Can an artistic installation benefit from IP protection?

An Italian First Instance Court takes an affirmative approach.

What IP law can protect.

The question of how far IP protection can be stretched in relation to creative work has kept Courts busy over the last decades. A First Instance Court in Milan (Italy) had to assess whether
such protection can be invoked for what goes under the definition of an ‘art installation’.

Before ending up in Court.

A designer and an art director created an artistic installation in the context of a project performed in favor of a not-for-profit organization. The work consisted in lamps, assembled as a
giant puzzle and resulting in a light wall in red and white (the idea was to have this giant puzzle entering into the listings of the Guinness Book of Records).
The intertwined puzzle tiles were also registered as a national figurative trademark.

Hey there, are you stealing my creative work?

Four years later the authors of the installation noticed that a very similar work (a lamp puzzle) had been used in a TV commercial promoting a pharmaceutical product.

You are not going away with this: we'll meet in Court!

Feeling that their author’s and owner’s rights had been infringed, the designer, the art director and the not-for-profit organization filed a claim with the IP Section  of a First Instance Court in Milan against both, the advertiser (a pharmaceutical
company) and the ad agency who had prepared the campaign, seeking for injunctive relief and damage compensation.

The defendants argued that the particular kind of installation could not benefit from IP rights protection, insofar as it did not present the characteristics of ‘novelty’ and ‘creativity’, essential to the purpose.They claimed that puzzle tiles were constantly used outside of their ‘natural context’, i.e. that of a game (e.g. for composing the American flag).

What did the Court say?

The Court disagreed with defendants’ arguments, holding that:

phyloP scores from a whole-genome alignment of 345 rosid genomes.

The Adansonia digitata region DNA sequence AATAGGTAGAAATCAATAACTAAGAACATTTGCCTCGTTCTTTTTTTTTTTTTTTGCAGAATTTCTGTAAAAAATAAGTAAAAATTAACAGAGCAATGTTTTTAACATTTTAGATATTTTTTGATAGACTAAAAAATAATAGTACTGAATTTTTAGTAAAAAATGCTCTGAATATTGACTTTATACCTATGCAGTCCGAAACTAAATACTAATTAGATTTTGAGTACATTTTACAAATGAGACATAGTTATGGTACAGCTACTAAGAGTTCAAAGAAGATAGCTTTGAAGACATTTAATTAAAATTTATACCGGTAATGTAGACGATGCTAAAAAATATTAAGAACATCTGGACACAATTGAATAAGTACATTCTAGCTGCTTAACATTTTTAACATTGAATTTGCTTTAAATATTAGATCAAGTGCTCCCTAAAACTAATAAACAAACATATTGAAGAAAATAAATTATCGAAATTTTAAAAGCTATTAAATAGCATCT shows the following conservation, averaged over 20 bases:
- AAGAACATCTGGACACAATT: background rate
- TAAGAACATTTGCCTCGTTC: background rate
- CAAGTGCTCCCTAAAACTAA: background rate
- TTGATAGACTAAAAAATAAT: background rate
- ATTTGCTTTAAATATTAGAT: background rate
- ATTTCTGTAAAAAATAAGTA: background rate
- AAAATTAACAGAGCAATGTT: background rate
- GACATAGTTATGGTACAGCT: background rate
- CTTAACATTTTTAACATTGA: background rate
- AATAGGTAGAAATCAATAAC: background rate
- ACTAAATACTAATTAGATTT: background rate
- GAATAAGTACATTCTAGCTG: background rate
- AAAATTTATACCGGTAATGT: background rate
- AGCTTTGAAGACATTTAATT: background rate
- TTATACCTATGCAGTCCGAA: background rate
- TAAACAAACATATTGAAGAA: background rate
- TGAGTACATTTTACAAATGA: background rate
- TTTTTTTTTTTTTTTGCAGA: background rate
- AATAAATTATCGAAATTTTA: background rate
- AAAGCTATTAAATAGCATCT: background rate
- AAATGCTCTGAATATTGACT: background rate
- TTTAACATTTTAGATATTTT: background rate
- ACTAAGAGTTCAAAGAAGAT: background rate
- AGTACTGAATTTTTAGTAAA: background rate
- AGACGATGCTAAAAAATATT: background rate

- ‘Novelty’ had not to be sought in the use of the lamps, rather in their assembling.
- The concept of ‘creativity’ was not invalidated by the fact that the work had made use of ideas and items pertaining to the general knowledge of an experienced person. In the specific case, ‘creativity’
was to be found in the combination of items of common use (the lamps) for a completely different – original – purpose, i.e. that of combining them into a puzzle light wall.
- ‘Notoriety’ had also to be taken into account and as to that plaintiffs had succeeded in substantiating that the light puzzle had been presented at MiArt (an international furniture fair), had
been exposed in several renown parks and locations in Milan (e.g. the Sforza Castle, the Museum of Natural History), had also been exhibited at furniture fairs in Paris and New York, at design fairs in
Poland and Barcelona, Spain, at the international Poetry Festival in Cuba, and, finally, had received extensive coverage in the art magazine Exibart.
Hence the Court’s conclusion that a work like the one in dispute could definitely be considered as suitable to benefit from IP protection.

On such premise, the Court found that:
- The agency had acted with fraudulent intent, having knowledge – through its CCO and EVP – about plaintiff’s art installation.
- The advertiser had failed in performing a proper in-advance check about the IP rights of the represented work, therefore facing joint liability with respect to the ascertained infringement.
It therefore:
- Served the defendants with an order imposing to restrain from further infringing conduct and establishing a daily fine of Euro 500,00 for any delay in compliance or further violation (after a
thirty days’ period had elapsed from the date of the decision’s publication).
- Awarded Euro 20.000,00 in moral damages in favor of the designer and the art director and Euro 30.000,00 in actual damages (i.e. financial loss) to all the plaintiffs jointly (where such latter
amount was determined by making reference to the standard criterion of ‘common price of consent’, which authors/right owners were likely to charge for permitting the use of their work).
- Ordered the defendants to bear the costs for giving a single, public notice about the judgment on a national newspaper.
- Served the defendant with the legal fees for the proceeding, determined in Euro 12.000.


Advertisers and agencies will need to consider that sometimes even simple creations or peculiar executions of common ideas deserve some adequate in-advance thought about ownership and
author’s rights, being capable of not resulting totally alien to IP protection.